There is no controversy in this society about the Haunted Soldier to the same degree that there is in the US over Confederate statues. That suggests republicans of our hue have lost the battle of interpretation in respect of the past. Part of the reason for that is the SF search for respectability. I would prefer the Haunted Soldier removed to a museum. But I know that a huge amount of people in this society would not agree with me and I don't believe that I have any right to impose my opinion on them: that only my opinion matters and the rest don't. Too much of the fascistic in that for my liking. And what it gives licence too - Pro choice activists could take it upon themselves to desecrate a statue of John Charles McQuaid, if one exists. As pro-choice as I am there is no way I would countenance that type of activity.

    At another level it all falls under the rubric of censorship. Censors will destroy or suppress something rather than let somebody else see it.

    As for history, we rewrite it all the time. We have to if we come across new material. We should never obliterate it.

  15. Barry - that all should be the Haunting Soldier, not the Haunted!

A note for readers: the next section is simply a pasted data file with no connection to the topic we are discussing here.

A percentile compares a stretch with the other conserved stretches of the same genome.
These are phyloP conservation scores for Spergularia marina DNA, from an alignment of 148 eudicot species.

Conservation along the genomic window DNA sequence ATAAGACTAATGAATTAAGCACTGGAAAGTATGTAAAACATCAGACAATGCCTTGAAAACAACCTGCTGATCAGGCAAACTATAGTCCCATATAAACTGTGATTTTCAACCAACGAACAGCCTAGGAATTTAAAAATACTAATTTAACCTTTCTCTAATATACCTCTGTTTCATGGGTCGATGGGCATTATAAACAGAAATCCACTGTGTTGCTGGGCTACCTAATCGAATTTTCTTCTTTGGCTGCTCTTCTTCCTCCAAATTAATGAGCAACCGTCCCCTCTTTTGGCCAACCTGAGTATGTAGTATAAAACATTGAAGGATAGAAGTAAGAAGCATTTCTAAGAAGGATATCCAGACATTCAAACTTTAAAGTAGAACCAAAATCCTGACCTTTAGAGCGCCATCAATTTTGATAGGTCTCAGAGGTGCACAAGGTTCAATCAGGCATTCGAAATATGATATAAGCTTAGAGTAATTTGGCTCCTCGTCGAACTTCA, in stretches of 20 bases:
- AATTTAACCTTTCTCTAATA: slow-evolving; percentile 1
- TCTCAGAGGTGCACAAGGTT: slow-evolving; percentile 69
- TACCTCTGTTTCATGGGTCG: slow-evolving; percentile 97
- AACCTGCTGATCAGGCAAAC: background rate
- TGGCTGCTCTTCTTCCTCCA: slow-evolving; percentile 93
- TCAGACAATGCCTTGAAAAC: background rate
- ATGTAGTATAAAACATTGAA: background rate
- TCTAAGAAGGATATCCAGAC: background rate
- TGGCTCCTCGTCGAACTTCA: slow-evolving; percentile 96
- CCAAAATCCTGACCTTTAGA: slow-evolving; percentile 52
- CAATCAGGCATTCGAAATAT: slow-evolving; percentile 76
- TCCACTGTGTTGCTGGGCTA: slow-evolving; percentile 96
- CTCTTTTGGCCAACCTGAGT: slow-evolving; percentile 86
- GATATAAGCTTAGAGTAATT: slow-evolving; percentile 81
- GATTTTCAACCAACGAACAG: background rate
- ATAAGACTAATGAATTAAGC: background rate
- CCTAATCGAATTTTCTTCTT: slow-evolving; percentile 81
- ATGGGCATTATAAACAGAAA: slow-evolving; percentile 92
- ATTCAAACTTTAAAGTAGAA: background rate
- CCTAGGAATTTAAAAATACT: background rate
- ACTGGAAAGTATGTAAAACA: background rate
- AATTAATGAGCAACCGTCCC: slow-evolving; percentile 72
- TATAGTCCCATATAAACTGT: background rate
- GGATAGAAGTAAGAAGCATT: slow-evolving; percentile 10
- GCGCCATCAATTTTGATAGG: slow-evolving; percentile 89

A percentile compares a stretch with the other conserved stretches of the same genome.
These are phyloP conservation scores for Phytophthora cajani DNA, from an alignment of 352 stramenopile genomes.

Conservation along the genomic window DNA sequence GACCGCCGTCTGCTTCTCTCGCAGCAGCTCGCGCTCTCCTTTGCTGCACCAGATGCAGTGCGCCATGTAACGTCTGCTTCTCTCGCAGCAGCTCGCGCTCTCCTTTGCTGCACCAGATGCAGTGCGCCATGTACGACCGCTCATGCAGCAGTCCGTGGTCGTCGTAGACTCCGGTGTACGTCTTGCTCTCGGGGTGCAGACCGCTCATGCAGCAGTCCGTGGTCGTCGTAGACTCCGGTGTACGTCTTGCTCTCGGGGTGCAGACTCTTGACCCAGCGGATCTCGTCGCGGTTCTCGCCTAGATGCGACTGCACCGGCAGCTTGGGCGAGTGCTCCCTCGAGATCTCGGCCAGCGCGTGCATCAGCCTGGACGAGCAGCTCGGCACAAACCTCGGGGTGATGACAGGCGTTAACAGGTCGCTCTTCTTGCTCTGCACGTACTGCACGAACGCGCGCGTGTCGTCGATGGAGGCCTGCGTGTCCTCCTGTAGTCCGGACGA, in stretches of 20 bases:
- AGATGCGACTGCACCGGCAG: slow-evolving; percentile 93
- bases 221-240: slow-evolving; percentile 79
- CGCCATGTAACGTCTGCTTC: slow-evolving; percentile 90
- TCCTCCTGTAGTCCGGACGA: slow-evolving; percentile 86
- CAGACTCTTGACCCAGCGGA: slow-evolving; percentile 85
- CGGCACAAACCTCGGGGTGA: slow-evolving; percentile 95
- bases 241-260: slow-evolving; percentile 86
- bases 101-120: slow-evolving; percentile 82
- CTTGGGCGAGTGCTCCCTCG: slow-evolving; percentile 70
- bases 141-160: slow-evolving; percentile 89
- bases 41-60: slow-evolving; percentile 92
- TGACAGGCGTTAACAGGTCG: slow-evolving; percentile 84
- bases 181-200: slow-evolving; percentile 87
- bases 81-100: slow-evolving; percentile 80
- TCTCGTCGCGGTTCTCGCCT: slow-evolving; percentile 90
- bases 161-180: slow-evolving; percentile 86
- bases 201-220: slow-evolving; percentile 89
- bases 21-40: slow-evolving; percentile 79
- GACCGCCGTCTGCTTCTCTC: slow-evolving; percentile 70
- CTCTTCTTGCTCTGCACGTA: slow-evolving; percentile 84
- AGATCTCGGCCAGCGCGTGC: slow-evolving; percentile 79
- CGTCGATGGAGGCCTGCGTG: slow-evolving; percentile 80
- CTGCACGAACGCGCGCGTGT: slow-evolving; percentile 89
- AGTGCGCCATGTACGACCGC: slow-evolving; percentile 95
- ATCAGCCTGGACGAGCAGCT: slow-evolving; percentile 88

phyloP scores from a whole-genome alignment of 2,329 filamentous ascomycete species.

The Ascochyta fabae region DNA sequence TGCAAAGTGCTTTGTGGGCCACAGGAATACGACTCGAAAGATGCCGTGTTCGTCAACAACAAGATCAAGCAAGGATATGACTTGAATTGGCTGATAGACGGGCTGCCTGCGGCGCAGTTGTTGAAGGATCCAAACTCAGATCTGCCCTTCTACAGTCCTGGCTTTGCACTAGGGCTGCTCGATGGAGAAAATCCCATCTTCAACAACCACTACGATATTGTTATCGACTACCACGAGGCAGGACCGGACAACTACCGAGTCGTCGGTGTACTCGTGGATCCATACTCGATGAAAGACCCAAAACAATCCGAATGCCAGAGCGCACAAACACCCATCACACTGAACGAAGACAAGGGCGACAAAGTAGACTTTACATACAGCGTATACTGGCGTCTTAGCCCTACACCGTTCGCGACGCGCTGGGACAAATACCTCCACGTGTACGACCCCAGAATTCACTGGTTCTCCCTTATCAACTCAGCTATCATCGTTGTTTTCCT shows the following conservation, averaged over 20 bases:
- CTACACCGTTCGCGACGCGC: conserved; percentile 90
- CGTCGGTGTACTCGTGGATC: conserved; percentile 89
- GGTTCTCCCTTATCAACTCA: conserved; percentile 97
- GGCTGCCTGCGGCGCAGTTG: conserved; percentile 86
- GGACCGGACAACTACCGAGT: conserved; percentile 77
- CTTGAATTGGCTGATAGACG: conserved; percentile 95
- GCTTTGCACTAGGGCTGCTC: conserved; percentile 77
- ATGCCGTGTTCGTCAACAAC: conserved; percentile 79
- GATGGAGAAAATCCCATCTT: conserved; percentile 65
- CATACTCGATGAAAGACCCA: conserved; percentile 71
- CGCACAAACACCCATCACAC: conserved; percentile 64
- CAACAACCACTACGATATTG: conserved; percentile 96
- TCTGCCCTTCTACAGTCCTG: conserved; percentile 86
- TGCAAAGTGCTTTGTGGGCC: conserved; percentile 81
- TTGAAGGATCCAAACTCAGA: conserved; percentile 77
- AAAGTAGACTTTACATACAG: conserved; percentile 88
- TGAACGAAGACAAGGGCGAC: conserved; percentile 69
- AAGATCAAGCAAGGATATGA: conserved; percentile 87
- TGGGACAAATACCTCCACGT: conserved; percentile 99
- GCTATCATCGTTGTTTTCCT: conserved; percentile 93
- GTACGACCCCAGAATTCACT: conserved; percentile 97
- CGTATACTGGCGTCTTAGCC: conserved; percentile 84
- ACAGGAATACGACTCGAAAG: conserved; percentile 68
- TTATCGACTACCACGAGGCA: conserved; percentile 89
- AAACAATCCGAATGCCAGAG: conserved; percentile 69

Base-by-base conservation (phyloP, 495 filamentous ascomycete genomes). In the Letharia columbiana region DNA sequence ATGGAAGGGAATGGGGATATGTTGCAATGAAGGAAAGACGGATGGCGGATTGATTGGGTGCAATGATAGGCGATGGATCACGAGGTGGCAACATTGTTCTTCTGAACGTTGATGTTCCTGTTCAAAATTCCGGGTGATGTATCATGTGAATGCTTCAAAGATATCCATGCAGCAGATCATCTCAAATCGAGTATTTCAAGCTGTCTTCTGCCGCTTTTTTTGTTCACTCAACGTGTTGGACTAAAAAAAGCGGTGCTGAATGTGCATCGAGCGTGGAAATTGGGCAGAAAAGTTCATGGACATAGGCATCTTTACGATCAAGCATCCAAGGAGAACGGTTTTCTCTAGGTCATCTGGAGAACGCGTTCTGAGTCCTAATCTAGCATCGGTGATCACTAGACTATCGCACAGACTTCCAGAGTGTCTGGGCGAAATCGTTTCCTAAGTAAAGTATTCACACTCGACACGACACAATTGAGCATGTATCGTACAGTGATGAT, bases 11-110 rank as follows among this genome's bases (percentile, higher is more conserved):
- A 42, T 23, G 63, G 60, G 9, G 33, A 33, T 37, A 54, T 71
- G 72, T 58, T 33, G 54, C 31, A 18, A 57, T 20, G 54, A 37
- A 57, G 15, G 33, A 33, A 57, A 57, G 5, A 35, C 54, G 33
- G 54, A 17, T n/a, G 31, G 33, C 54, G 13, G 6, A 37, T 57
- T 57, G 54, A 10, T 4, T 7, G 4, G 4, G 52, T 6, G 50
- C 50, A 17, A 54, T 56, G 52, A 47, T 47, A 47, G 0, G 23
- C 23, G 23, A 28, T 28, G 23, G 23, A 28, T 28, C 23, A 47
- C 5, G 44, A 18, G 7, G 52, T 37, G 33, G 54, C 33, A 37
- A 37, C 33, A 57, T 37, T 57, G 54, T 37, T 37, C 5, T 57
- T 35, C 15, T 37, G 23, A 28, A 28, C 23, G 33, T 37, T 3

16. Perhaps someone could explain to me what exactly republicans hate so much about this statue and to First World War remembrance in general. I don't get it. Is it the reasons for the war itself? The inter-royal tiff that got out of hand? Then I would agree with you on that. Is it because of the old generals that experimented with the new "industrial war" ideas and sent millions to their deaths? Then I would agree with that also. Or is it because working class lads joined up in huge numbers to fight in the British army? If that is the case then I really don't get it. Do these working class lads not deserve to be remembered? They joined up in a much different time to now. It was "expected", it was sold as "duty" and "adventure". Hundreds of thousands from these islands died in vain, doing what they believed was right. Do we just forget them? Right them off as royalist fools?